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German Word of the Week: Marienkäfer

What is it about ladybugs that inspires such affection? 

Is it their pleasingly symmetrical half-oval appearance?  The fact that they don't sting?  The splotchy decorations on their carapace, which resemble a child's first attempt at fingerpainting?  Or perhaps their dogged, mild-mannered way of crawling to the top of whatever they land on, spreading their outer shells to reveal an unexpectedly complex structure of hidden wings, and flying gracefully away?

Whatever the explanation is, people love ladybugs.  Europeans, in fact, put them under the protection of supernatural forces.  In Germany, these critters are called Marienkäfer -- "Mary beetles" (yes, that Mary).

Not to be outdone, the Dutch take ladybug adoration to its logical conclusion.  I have it on good authority from a Belgian friend (and remember, Flemish Belgians don't speak Flemish, they speak Dutch.  Note that well.), that in Dutch, a ladybug is an Onze-lieve-Heersbestje.  Literally translated, "Our-dear-Lordbeastlet", or more flowingly, "the little beast of our dear Lord."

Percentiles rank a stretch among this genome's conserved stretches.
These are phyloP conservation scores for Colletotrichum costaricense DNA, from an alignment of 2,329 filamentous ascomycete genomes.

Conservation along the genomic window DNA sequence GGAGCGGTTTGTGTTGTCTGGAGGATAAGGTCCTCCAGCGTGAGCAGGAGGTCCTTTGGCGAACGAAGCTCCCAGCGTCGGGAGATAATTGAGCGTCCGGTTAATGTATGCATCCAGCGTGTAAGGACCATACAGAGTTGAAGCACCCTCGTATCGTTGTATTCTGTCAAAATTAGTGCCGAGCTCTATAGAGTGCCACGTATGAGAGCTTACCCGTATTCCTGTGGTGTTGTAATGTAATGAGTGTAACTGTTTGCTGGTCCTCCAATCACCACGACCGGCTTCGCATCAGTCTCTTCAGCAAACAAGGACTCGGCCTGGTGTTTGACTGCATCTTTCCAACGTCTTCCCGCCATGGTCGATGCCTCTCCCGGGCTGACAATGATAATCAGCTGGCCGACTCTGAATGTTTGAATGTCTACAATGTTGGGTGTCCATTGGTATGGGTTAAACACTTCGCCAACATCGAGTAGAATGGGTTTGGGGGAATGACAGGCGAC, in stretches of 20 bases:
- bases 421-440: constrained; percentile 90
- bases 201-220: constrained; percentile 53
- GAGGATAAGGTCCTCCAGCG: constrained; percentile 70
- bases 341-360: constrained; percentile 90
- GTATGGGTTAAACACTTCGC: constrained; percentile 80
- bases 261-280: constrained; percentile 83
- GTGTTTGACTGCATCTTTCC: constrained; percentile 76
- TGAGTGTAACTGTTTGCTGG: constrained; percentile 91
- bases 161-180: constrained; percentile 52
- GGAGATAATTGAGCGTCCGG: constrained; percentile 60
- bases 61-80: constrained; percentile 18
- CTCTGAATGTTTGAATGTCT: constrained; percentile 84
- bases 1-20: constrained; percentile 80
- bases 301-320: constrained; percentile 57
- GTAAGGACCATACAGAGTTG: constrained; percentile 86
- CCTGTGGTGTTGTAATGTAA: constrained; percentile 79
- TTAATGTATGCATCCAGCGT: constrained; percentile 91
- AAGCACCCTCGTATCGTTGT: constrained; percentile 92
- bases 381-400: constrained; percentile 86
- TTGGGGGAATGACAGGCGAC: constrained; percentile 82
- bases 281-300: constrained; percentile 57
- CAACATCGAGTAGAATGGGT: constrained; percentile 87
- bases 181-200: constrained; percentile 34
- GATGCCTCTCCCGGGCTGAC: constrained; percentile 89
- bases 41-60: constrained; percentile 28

Almost makes you want to move to Holland (or Belgium), doesn't it?

[Hat tip to PDK]

P.S.  Off to England tomorrow.  Hope to post some updates while I'm there, but in any case check back next week, when I'll resume "providing content."


Why Marx will Never "Sell" in the U.S.

One of the things that sometimes irritates me, as an American living in Europe, is the fact that Noam Chomsky and Michael Moore take up so much oxygen in Europe.  When Europeans want to read an analysis of American society or policy that makes them feel good, that seems to be written from a "European" perspective, that confirms their existing prejudices and stereotypes about the United States, they turn to these two figures.  Almost everything they write is translated immediately into German, and the books are displayed prominently in all major German bookstores.